Jim Pernotto wants art to play key role in downtown rebirth
By GUY D’ASTOLFO
An art exhibition opening this week at the Butler museum will showcase recent works by Youngstown artist Jim Pernotto. At least three massive pieces will anchor the exhibit, which will open Sunday in the Davis Gallery.
The art in the exhibit, titled “Merkaba,” merges geometric shapes and patterns with scenes that can be cosmic in scope or theme. The results connect the eternal truths of science with mythology in a way that appears to be both ancient and futuristic.
The exhibit also includes prints and drawings that are studies of the final pieces.
“Jim Pernotto’s art is born out of that same curiosity that we experience in childhood,” wrote Butler Director Louis A. Zona in the exhibit catalog. “It is all about awe and wonder and helps us recognize why art exists in the first place. One sees in his art a remarkable level of curiosity, yet a sophistication that makes us realize that the artist has been doing this for a very long time. And each time he steps into the studio, we are rewarded. Jim Pernotto is an artist’s artist, a master of his craft and an innovator of the highest order.”
The works in “Merkaba” – the largest of which are 9 feet by 12 feet – provide fodder for contemplation about time and place.
But the exhibit also will make a statement about the abstract artist’s place in Youngstown, and his role in its continuing rebirth as an arts and entertainment center.
“The real importance of this show is not so much with me, but with my relationship with the city of Youngstown,” said Pernotto. “Since I moved into this studio in 1979, Best Art Studio has been an incubator for artists.”
Pernotto’s spacious studio is on the second floor of the Silver’s Vogue Shop building at the corner of West Federal and Phelps streets, downtown.
The artist has long been working to make the visual arts a central piece of the downtown renaissance. He has been working to create a gallery in the Phelps Street windows of the Vogue Shop, and using his nonprofit NEXT Best Art group to raise money to further the cause. He envisions the building becoming a place where NEXT Best Art can operate with a goal of encouraging research in both art and new technologies that align with 3-D printing.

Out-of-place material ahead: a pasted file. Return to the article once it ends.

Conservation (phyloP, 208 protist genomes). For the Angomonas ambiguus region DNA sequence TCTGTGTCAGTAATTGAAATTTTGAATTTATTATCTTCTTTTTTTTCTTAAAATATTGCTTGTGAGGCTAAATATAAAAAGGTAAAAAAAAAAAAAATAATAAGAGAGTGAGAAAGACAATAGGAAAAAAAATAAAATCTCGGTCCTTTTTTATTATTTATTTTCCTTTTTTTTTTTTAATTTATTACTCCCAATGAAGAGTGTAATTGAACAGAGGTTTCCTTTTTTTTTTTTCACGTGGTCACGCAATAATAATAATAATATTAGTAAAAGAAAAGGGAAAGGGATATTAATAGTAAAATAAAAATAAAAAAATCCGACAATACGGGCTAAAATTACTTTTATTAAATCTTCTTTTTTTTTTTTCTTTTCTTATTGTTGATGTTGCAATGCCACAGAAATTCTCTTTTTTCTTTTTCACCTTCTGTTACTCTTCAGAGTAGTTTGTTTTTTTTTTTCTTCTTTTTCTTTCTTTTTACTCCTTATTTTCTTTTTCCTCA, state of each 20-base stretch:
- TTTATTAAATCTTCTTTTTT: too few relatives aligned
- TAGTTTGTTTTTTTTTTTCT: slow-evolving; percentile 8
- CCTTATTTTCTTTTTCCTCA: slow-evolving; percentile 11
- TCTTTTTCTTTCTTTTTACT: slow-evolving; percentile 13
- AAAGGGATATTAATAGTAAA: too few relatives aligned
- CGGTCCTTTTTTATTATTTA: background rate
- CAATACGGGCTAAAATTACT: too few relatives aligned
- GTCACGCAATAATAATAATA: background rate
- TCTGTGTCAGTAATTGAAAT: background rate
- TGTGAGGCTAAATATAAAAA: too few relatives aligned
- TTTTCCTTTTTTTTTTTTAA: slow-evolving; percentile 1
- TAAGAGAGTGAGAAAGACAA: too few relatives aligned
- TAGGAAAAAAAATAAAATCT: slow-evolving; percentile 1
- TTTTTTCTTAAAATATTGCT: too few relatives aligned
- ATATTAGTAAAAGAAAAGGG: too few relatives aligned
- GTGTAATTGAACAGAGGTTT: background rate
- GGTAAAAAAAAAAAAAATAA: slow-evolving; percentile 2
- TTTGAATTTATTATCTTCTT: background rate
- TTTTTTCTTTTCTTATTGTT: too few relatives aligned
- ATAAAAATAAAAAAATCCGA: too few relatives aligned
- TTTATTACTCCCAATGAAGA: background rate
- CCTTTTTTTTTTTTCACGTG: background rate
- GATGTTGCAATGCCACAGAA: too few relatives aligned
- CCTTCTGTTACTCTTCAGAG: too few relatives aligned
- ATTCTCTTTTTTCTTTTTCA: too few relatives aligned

But it has not been easy, and progress has been slow. Now, the very building Pernotto is in is up for sale. Depending on the wishes of a new owner, he might not even be able to maintain his studio there.
For these reasons, Pernotto is seeking to re-establish himself and again get the word out that an arts and entertainment district needs more than just bars and restaurants to draw people, and to make it stand out as a special place.
That is a message he hopes to get out with his Butler exhibition.
“There are three words – Pro Bono Publico – above the doorway at the Butler Institute of American Art,” said Pernotto. “We are at a place as individuals, as a city, a country and world, were we need to decide if things can only be done to maximize profit or for the good of the people.”
Butler Director Louis A. Zona acknowledged Pernotto’s role in the city’s arts community. “[Pernotto] is a real pioneer in the sense that he envisioned that downtown Youngstown could support an art community,” said Zona. “He was there from the start. He’s brought a little bit of New York into our community.”
The fact that his building is up for sale has fueled Pernotto with urgency to renew his efforts.
“Enlightened individuals seem to understand the importance of an art studio and art center at the heart of an art and entertainment district, but as yet, no organization or individual has committed start-up capital,” he said.
“I think the building should be a nonprofit arts center in the middle of the arts district, amid the symphony, the OH WOW! center, the tech incubator, and the river development. ... I don’t want to see it become just another bar.”